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Clinton Defends Programs And Hails Loan Expansion

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President Clinton last week took his defense of embattled education programs on the road, urging a community-college association meeting in Minneapolis to fight Republican plans to cut back student-loan subsidies and the direct-lending program.

"The fault line of American society is education," the President told members of the Association of Community and Junior Colleges. He argued that bringing educational opportunities to the disadvantaged--as community colleges are designed to do--is the way to increase prosperity and decrease social discord.

"Number one, do no harm. Don't undo what we just did," Mr. Clinton said, imploring Congress not to eliminate recently enacted education programs such as the Goals 2000: Educate America Act and the School-to-Work Opportunities Act.

He said that it would be wrong to reduce the budget deficit by eliminating federal subsidies for interest on college loans accrued while borrowers are in school and that any new tax cut should be "focused like a laser beam on education" deductions.

Mr. Clinton also announced that 450 additional institutions plan to join the direct-lending program--under which the government makes loans to students through their schools--bringing to 45 percent the portion of loans administered under the program.

The President contended that expanding the direct-loan program would help reduce the deficit as well as improve management problems associated with the older guaranteed-loan system, an assertion that opponents of direct loans--who want to cap the program's growth--dispute.

"Let's reduce the deficit by increasing education, not by reducing it. That's the message that I want you to take out there," Mr. Clinton said, urging educators to lobby on behalf of education programs.

Continuing the Administration's effort to enlist support, Secretary of Education Richard W. Riley held a teleconference with education reporters and representatives of college media after the speech.

Heritage Blueprint: In a detailed blueprint for slashing the federal bureaucracy and budget, the Heritage Foundation proposes eliminating the Education Department and most of its programs.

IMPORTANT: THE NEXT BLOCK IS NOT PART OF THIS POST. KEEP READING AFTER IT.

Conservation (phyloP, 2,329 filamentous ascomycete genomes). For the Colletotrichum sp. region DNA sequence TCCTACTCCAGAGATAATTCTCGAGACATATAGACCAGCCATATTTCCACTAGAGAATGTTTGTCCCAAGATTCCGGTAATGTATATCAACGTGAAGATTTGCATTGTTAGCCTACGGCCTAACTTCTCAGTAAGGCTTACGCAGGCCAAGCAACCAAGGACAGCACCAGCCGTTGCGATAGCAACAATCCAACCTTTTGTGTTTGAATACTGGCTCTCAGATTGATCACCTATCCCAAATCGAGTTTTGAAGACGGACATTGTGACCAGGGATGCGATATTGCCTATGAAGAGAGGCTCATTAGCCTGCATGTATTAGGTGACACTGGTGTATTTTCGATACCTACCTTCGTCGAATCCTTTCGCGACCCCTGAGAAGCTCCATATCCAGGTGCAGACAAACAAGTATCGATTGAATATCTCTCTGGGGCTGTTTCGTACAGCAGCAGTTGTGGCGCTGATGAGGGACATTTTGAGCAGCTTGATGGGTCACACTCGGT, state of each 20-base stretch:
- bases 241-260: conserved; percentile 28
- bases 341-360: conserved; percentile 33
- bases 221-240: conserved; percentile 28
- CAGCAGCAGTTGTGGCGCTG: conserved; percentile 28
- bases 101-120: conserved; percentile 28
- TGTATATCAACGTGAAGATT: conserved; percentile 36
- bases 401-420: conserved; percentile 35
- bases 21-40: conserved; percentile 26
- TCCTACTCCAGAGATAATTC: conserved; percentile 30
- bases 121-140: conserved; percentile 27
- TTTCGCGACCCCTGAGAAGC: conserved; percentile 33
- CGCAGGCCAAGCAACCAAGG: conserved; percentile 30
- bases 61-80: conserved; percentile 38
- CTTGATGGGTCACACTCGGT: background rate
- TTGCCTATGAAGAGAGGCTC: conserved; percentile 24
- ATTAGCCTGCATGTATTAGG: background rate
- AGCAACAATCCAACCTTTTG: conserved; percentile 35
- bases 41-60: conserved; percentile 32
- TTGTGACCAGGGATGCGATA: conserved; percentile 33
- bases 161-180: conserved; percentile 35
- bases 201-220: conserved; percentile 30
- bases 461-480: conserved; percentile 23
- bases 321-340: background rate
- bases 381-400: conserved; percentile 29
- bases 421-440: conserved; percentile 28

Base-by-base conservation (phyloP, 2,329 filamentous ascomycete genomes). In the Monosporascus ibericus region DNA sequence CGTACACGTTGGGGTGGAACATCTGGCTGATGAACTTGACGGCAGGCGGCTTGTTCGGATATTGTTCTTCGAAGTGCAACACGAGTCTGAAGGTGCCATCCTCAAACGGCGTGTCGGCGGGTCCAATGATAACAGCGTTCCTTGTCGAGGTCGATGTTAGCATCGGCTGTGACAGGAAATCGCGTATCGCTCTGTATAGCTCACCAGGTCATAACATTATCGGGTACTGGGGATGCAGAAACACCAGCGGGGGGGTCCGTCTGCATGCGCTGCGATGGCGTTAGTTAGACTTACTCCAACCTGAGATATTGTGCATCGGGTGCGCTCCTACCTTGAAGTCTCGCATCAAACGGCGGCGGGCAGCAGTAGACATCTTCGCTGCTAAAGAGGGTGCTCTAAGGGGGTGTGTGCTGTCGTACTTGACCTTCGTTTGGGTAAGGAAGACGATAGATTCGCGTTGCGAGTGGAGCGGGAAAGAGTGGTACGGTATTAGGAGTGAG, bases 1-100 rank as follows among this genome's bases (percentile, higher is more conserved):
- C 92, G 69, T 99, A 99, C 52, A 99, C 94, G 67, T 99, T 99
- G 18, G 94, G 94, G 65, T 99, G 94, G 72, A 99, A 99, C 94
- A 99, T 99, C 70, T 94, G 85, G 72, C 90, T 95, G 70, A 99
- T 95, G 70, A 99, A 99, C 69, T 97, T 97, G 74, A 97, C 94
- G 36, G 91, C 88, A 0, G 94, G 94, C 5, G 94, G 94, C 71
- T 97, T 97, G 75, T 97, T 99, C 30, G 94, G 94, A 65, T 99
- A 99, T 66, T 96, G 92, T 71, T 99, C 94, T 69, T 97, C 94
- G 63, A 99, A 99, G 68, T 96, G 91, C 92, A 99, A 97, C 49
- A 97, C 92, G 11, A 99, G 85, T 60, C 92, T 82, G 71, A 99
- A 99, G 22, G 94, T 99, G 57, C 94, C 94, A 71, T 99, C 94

The report, released at a news conference last month, fleshes out the details of ideas, such as the abolition of the Education Department, that were contained in a briefing book prepared late last year for new members of the Republican-led Congress. (See Education Week, 12/7/94.)

The report proposes merging 72 education, welfare, and social-service programs into a massive block grant to states. The list includes such education programs as Title I, Pell Grants, and Head Start, as well as job-training programs for youths and school-meals programs.

The block grant and the guaranteed-student-loan program would be administered by the Health and Human Services Department under the Heritage plan, and the responsibility for compiling education statistics would be handled by a new "bureau of national statistics."

The far-ranging proposal, which the conservative think tank says would save $799 billion over five years, also includes tax-policy proposals and recommendations for budgetary reforms.

"Rolling Back Government: A Budget Plan to Rebuild America" is available for $20, plus shipping charges, from Heritage Foundation Publications, 214 Massachusetts Ave., N.E., Washington, D.C. 20002; (202) 546-4400.

Empowerment Zones: The Education Department has named some of the grant programs under which it will give special consideration to applications from communities the Clinton Administration has designated as enterprise and empowerment zones.

About 100 troubled urban and rural areas were named last year and were to receive special social-service block grants and preference in certain grant programs. The six urban and three rural areas identified as empowerment zones received the largest grants. (See Education Week, 9/21/94.)

In three April 20 Federal Register notices, the Education Department announced that school districts in the zones will receive preference in applying for bilingual-education aid.

The notice also indicated that similar rules would be announced for the agency's urban-community-service program, grants for parent training and early-childhood education under the Individuals With Disabilities Education Act, and "a variety of discretionary programs" under the Elementary and Secondary Education Act.

Safe-Schools Advice: The Education Department has published a book of "practical advice for communities working to make their schools and neighborhoods safe for children."

The book, released last month, recounts the efforts of 79 schools that have been honored by the department's drug-free-schools recognition program.

Success Stories '94: A Guide to Safe, Disciplined, and Drug-Free Schools is available free from the Safe and Drug-Free Schools Program, 600 Independence Ave., S.W., Room 603 Portals, Washington, D.C. 20202; (800) 624-0100.

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